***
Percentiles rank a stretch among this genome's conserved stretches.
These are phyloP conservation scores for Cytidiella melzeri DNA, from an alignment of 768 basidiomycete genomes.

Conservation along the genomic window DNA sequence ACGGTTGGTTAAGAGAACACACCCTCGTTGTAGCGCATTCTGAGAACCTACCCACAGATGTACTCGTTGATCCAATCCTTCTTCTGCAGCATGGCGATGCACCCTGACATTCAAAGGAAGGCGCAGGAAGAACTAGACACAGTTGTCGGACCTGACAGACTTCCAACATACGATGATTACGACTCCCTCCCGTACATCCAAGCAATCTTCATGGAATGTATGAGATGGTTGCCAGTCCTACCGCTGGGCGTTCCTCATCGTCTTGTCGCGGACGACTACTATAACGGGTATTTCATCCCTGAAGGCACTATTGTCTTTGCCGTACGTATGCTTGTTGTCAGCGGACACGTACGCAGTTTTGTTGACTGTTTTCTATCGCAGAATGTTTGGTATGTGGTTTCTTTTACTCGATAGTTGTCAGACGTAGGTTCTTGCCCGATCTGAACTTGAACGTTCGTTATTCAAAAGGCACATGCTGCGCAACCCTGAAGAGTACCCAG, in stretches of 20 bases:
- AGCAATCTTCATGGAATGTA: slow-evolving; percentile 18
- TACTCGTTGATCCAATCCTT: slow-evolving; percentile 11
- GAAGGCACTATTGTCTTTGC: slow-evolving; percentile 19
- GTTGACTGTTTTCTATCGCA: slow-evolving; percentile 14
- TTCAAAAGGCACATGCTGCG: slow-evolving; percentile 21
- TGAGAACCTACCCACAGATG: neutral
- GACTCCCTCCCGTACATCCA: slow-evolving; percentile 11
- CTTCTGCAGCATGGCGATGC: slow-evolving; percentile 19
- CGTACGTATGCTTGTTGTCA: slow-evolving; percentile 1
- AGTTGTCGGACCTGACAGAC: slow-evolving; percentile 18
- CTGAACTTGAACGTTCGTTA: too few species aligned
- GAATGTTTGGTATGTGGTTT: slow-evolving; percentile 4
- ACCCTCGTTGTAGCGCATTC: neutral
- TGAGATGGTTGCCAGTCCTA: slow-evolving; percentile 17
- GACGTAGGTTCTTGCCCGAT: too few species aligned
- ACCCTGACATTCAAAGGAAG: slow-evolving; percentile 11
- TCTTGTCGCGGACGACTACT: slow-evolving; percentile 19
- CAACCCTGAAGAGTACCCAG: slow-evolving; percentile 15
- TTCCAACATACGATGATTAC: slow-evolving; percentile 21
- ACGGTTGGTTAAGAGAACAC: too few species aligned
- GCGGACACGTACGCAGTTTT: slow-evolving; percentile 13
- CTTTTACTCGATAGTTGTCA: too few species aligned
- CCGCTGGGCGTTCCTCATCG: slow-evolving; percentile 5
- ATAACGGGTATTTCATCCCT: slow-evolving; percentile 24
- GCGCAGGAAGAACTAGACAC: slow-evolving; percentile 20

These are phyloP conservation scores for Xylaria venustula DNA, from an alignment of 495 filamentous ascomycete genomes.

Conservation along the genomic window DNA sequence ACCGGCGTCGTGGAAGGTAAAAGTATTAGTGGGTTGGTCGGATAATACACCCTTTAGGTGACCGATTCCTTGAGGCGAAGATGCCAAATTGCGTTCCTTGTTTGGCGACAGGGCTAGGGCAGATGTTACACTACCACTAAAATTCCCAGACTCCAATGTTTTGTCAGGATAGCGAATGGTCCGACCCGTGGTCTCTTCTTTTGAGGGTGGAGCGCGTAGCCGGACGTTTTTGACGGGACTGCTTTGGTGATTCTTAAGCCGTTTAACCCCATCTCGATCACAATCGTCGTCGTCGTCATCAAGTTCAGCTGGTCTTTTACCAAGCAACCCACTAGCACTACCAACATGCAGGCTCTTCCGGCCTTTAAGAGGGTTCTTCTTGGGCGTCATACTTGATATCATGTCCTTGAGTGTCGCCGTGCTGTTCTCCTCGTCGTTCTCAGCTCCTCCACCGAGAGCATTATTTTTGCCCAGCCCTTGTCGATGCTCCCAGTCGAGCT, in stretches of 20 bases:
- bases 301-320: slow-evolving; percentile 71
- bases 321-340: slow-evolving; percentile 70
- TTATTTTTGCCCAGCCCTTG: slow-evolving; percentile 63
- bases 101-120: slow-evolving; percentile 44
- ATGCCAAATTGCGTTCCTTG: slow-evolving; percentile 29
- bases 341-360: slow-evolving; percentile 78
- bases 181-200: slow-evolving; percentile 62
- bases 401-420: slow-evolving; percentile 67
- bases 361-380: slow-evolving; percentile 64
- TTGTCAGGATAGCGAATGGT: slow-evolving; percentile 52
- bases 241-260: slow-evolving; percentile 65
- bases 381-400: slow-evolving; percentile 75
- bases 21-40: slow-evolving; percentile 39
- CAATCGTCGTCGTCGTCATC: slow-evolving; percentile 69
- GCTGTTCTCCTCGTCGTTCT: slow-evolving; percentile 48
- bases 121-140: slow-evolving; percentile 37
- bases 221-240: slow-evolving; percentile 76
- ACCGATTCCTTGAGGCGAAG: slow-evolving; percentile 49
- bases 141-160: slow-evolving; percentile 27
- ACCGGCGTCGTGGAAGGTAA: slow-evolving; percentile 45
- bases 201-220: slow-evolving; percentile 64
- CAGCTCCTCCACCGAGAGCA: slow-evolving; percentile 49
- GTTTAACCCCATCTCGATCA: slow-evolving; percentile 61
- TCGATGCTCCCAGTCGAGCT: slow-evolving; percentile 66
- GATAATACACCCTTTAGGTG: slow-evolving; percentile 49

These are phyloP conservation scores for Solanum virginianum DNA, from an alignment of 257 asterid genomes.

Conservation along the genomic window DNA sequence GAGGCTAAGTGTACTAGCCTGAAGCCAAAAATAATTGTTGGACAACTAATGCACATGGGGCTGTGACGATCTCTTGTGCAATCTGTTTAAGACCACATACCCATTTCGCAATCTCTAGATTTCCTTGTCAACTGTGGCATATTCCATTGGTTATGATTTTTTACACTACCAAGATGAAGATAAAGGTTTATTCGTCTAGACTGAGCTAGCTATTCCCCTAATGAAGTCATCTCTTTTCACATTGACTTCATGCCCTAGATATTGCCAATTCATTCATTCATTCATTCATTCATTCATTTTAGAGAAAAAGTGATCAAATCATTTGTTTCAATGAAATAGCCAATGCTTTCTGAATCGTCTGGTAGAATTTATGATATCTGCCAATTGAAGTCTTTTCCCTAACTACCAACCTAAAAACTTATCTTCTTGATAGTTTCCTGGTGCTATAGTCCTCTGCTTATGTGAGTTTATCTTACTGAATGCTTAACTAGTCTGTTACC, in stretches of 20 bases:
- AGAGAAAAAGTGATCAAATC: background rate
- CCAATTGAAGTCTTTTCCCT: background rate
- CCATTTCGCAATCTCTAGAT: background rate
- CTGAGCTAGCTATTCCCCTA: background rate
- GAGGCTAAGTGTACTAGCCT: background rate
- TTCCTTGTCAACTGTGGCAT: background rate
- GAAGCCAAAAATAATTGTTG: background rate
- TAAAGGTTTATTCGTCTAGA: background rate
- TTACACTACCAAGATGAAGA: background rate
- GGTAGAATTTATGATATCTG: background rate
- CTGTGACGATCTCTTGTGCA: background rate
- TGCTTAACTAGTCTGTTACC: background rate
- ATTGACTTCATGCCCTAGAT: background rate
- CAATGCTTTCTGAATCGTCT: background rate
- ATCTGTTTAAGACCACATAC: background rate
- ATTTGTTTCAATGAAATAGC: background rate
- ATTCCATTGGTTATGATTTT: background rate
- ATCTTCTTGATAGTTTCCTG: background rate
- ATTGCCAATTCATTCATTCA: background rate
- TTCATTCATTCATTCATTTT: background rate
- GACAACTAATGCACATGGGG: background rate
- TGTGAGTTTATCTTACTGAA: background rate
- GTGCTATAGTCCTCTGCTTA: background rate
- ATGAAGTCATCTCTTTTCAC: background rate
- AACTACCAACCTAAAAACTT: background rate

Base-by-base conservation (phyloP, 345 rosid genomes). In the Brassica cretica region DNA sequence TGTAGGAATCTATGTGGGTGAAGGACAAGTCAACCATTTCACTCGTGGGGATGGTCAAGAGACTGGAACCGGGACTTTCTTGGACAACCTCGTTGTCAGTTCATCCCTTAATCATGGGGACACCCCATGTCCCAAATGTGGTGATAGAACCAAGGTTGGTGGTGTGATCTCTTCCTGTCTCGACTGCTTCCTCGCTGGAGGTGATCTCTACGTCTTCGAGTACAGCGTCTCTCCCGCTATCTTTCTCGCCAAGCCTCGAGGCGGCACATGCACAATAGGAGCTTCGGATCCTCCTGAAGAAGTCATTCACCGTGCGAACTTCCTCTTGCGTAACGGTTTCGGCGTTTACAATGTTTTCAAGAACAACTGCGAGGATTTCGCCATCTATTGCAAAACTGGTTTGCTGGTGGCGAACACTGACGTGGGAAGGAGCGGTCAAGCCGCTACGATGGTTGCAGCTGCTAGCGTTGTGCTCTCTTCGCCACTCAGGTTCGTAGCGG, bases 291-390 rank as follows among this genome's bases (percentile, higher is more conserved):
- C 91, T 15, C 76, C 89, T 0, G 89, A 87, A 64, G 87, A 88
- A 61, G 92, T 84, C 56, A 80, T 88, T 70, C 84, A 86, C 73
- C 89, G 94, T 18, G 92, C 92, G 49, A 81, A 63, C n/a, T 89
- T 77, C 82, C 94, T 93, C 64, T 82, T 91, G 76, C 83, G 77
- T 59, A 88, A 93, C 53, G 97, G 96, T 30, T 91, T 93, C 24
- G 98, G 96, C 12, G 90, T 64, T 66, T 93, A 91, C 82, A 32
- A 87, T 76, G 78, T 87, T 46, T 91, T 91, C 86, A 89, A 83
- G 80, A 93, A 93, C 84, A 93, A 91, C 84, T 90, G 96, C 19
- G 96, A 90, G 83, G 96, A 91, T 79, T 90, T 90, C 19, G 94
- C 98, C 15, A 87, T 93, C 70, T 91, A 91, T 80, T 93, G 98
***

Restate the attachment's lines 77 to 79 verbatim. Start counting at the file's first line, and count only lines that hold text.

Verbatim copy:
- TTCATTCATTCATTCATTTT: background rate
- GACAACTAATGCACATGGGG: background rate
- TGTGAGTTTATCTTACTGAA: background rate